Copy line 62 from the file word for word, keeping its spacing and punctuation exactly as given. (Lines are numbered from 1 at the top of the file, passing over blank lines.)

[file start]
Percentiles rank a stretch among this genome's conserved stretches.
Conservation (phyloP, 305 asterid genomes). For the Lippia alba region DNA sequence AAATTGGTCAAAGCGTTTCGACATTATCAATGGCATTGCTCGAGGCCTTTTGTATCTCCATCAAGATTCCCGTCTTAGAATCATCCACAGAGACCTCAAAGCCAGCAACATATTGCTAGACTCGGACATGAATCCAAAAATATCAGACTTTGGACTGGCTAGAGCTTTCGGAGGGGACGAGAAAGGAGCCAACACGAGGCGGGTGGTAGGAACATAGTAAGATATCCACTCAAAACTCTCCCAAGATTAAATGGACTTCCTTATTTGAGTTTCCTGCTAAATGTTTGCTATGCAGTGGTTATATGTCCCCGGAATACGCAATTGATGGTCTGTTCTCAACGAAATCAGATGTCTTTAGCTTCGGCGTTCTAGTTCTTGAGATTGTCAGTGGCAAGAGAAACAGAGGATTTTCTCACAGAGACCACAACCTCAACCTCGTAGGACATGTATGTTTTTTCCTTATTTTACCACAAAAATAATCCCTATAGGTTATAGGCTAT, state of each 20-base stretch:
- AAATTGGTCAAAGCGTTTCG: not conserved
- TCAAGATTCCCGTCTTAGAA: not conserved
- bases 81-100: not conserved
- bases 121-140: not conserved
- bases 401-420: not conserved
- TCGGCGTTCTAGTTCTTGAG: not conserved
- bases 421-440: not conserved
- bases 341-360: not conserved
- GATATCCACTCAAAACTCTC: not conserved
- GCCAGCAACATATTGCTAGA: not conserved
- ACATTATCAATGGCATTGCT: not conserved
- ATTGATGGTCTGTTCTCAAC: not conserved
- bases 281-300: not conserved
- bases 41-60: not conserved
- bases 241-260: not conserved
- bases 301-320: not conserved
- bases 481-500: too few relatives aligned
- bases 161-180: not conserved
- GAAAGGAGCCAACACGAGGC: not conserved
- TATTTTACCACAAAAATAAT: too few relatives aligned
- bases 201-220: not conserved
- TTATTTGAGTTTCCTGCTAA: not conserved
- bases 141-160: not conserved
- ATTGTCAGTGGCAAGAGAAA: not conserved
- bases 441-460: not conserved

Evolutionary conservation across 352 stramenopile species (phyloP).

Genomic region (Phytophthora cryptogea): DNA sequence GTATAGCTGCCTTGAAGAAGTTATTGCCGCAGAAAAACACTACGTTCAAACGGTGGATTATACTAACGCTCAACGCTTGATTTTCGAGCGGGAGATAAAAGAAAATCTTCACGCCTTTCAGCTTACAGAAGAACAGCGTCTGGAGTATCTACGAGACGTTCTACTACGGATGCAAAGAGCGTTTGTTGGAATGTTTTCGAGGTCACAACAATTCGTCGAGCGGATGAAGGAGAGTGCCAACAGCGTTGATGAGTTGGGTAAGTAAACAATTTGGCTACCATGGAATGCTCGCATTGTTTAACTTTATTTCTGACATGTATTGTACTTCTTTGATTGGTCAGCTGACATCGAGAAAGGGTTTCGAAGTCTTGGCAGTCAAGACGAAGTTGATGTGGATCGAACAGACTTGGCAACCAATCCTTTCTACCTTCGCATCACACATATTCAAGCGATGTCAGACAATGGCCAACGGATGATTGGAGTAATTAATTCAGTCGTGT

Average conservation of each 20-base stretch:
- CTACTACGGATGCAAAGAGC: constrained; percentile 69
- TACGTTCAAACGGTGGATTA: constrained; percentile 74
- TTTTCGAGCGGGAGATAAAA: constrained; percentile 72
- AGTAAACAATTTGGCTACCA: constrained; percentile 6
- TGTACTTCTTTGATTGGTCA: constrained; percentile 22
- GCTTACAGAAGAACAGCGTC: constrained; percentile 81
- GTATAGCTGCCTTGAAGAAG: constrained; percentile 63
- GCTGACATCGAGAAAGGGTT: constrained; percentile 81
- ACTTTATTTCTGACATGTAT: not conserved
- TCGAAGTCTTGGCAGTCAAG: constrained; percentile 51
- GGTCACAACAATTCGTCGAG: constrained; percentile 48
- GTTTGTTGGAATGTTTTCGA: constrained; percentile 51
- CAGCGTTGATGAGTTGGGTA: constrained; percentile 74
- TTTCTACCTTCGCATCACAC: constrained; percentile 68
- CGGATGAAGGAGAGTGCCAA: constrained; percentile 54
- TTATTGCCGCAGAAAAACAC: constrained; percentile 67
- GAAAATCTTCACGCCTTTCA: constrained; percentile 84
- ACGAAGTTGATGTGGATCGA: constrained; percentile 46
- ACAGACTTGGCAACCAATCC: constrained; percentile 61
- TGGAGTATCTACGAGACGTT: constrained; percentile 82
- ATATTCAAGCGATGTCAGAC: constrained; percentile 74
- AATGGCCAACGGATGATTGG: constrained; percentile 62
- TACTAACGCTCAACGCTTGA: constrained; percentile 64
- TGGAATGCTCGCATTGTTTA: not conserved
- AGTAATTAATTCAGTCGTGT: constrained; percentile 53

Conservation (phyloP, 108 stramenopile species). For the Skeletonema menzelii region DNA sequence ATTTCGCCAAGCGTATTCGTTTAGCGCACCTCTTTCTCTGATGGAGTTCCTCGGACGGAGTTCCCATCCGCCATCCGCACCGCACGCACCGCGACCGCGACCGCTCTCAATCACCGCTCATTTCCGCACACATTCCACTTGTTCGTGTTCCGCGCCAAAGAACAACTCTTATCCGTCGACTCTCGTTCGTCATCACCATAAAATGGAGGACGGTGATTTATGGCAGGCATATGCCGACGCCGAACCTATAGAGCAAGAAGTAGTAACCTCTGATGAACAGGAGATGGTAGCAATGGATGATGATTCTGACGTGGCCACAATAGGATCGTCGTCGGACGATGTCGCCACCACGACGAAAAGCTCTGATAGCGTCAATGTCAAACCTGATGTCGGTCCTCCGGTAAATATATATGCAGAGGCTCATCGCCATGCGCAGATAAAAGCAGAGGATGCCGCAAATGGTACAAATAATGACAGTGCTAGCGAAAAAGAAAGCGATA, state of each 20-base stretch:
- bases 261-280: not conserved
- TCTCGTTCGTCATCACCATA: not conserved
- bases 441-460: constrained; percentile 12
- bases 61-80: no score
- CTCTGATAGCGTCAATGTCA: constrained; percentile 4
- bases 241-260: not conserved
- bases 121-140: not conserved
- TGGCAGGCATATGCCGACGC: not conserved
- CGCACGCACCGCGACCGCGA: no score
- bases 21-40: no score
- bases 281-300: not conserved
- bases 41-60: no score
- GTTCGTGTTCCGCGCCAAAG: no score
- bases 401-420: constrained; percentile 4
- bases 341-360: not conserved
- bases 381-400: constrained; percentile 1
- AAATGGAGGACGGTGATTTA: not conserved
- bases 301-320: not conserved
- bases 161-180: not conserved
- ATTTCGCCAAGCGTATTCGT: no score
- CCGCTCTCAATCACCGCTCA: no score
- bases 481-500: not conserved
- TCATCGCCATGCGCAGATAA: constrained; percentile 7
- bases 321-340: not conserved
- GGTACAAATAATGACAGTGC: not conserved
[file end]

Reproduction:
- bases 241-260: not conserved